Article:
Oropharyngeal aspiration and pneumonia in children

Weir, Kelly, McMahon, Sandra, Barry, Linda, Ware, Robert, Masters, I. Brent and Chang, Anne B. (2007) Oropharyngeal aspiration and pneumonia in children. Pediatric Pulmonology, 42 11: 1024-1031. doi:10.1002/ppul.20687


Author Weir, Kelly
McMahon, Sandra
Barry, Linda
Ware, Robert
Masters, I. Brent
Chang, Anne B.
Title Oropharyngeal aspiration and pneumonia in children
Journal name Pediatric Pulmonology   Check publisher's open access policy
ISSN 8755-6863
1099-0496
Publication date 2007-11
Sub-type Article (original research)
DOI 10.1002/ppul.20687
Volume 42
Issue 11
Start page 1024
End page 1031
Total pages 8
Editor V. Chernick
Place of publication Hoboken, U.S.
Publisher John Wiley & Sons
Collection year 2008
Language eng
Subject 321019 Paediatrics
C1
730204 Child health
Abstract Oropharyngeal aspiration (OPA) of food and fluids is known to be associated with pneumonia in dysphagic children with neurological disease and direct causality is often assumed. However, little is known about the relationship between OPA and pneumonia in medically complex children when other possible risk factors for pneumonia are considered. We examined the association of World Health Organization (WHO)-defined pneumonia in a heterogeneous group of children with swallowing dysfunction identified by a videofluoroscopic swallow study (VFSS). A retrospective chart review of 150 children (aged 2 weeks to 20 years) was undertaken to determine the relationship between pneumonia and (i) type of swallowing dysfunction (including OPA), (ii) consistency of aspirated food/fluid, and (iii) other factors including multisystem involvement and age (<= 1 year or >1 year). In univariate analysis, the odds ratio (OR) for pneumonia was significantly increased in children with post-swallow residue (PSR) (OR 2.5) or aspiration on thin fluids (OR 2.4), but not with aspiration of thick fluids or purees. In multi-logistic regression, type of swallowing dysfunction or aspirated food/fluid were no longer significant. Instead, pneumonia was significantly associated with diagnosis of asthma (OR 13.25), Down syndrome (OR 22.10), gastroesophageal reflux disease (GERD) (OR 4.28), or history of LRTI (OR 8.28), moist cough (OR 9.17) or oxygen supplementation (OR 6.19). Children with multisystem involvement demonstrated a higher association with pneumonia, but no difference was found for age. We conclude that the impact of OPA on development of pneumonia is considerably reduced once other factors in children with multisystem involvement Eire taken into account.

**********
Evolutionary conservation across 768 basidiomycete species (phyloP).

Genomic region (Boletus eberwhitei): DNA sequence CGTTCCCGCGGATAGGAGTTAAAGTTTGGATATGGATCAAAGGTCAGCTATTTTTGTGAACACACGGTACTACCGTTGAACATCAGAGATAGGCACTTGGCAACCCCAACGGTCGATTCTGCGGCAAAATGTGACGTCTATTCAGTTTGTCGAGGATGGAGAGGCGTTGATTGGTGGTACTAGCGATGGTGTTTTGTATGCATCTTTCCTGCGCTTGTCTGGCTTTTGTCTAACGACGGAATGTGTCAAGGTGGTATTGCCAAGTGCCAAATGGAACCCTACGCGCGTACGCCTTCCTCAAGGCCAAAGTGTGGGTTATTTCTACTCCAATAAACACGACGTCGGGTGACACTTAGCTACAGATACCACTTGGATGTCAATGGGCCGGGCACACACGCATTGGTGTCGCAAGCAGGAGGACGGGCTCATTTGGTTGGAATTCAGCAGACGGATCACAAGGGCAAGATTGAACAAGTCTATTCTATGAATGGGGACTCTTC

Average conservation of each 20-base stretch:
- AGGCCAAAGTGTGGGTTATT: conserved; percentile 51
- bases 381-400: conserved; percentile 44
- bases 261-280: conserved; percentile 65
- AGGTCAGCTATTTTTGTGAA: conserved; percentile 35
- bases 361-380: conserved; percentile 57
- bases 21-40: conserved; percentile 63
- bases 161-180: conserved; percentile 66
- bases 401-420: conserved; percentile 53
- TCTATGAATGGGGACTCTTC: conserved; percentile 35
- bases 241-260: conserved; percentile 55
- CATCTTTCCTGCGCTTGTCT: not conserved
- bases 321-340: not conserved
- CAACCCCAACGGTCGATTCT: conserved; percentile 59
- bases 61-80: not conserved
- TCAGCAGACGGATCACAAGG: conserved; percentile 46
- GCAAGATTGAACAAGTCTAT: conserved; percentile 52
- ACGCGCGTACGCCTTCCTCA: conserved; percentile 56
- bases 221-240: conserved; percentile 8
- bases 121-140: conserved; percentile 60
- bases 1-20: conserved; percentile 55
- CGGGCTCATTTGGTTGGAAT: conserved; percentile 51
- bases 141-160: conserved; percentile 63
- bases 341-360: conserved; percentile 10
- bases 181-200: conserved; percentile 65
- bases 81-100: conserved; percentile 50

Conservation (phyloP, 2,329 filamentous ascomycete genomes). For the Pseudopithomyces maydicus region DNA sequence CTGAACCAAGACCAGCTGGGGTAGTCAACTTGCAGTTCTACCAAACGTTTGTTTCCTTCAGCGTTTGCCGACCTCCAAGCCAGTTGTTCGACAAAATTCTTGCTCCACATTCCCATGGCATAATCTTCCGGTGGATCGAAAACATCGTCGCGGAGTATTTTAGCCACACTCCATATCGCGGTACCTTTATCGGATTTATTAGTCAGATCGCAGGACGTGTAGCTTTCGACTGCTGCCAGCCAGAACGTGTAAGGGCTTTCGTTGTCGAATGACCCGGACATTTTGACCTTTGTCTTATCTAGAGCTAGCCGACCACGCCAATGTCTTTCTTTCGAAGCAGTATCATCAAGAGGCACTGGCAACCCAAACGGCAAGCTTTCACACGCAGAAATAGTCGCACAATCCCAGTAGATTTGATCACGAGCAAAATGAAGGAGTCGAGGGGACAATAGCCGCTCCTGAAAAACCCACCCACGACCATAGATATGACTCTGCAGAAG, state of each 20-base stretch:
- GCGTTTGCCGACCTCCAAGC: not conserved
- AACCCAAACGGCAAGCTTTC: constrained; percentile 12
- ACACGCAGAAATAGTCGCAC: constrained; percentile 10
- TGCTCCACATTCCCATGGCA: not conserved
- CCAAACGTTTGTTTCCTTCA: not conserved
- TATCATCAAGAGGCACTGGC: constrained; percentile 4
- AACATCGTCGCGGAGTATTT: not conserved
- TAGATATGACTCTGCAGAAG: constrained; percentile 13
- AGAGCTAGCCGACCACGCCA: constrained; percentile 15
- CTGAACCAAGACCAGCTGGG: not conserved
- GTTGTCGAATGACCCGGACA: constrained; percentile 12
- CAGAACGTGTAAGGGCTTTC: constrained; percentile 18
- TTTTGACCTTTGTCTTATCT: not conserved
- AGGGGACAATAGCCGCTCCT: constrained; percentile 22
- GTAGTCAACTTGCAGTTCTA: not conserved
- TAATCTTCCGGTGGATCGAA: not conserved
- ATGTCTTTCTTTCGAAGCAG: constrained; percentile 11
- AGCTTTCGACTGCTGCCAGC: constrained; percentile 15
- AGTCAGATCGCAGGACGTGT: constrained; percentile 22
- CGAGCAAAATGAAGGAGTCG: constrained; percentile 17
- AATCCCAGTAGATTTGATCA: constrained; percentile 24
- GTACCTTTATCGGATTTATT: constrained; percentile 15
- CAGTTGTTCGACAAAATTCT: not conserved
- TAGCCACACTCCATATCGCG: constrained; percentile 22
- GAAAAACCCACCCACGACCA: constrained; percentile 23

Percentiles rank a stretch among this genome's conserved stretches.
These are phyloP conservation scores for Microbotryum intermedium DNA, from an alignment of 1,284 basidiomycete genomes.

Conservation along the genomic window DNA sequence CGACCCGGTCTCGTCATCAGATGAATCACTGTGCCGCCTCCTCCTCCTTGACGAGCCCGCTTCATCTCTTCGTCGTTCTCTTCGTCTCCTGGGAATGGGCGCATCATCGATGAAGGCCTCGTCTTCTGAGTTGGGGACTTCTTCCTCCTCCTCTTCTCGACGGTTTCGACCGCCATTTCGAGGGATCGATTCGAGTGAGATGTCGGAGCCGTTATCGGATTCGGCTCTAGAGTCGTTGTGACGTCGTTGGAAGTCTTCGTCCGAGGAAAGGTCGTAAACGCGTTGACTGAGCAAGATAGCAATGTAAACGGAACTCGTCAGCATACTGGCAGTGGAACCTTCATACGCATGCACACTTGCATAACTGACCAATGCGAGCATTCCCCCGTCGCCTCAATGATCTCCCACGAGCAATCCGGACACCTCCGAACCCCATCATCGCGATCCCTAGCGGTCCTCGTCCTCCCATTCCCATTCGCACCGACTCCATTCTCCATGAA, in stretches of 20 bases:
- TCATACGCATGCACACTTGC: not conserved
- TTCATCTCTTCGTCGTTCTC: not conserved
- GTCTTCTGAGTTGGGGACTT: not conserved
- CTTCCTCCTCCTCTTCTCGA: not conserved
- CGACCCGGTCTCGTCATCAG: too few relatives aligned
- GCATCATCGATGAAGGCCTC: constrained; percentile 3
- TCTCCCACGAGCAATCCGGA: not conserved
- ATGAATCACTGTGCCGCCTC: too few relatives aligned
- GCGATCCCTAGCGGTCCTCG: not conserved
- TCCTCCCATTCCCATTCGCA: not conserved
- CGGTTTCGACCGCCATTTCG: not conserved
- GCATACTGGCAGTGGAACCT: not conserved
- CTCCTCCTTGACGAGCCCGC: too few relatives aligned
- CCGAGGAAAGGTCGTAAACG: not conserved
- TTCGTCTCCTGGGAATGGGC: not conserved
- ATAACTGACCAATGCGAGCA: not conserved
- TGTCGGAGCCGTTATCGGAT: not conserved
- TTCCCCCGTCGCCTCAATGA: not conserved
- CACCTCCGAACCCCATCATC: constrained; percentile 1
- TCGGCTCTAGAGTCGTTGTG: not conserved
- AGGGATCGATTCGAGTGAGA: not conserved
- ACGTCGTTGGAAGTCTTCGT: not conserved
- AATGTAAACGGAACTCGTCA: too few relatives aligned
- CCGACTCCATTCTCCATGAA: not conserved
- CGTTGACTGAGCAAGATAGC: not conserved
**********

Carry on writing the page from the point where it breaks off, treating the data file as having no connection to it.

Keyword Pediatrics
Respiratory System
aspiration
oropharyngeal aspiration
dysphagia
modified barium swallow
pneumonia
videofluoroscopy
videofluoroscopic swallow study
Feeding Disorders
Risk-factors
Respiratory Illness
Dysphagia
Childhood
Recurrent
Reflux
Q-Index Code C1
Q-Index Status Confirmed Code

Document type: Journal Article
Sub-type: Article (original research)
Collections: Excellence in Research Australia (ERA) - Collection
2008 Higher Education Research Data Collection
School of Medicine Publications
 
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Created: Mon, 18 Feb 2008, 15:47:34 EST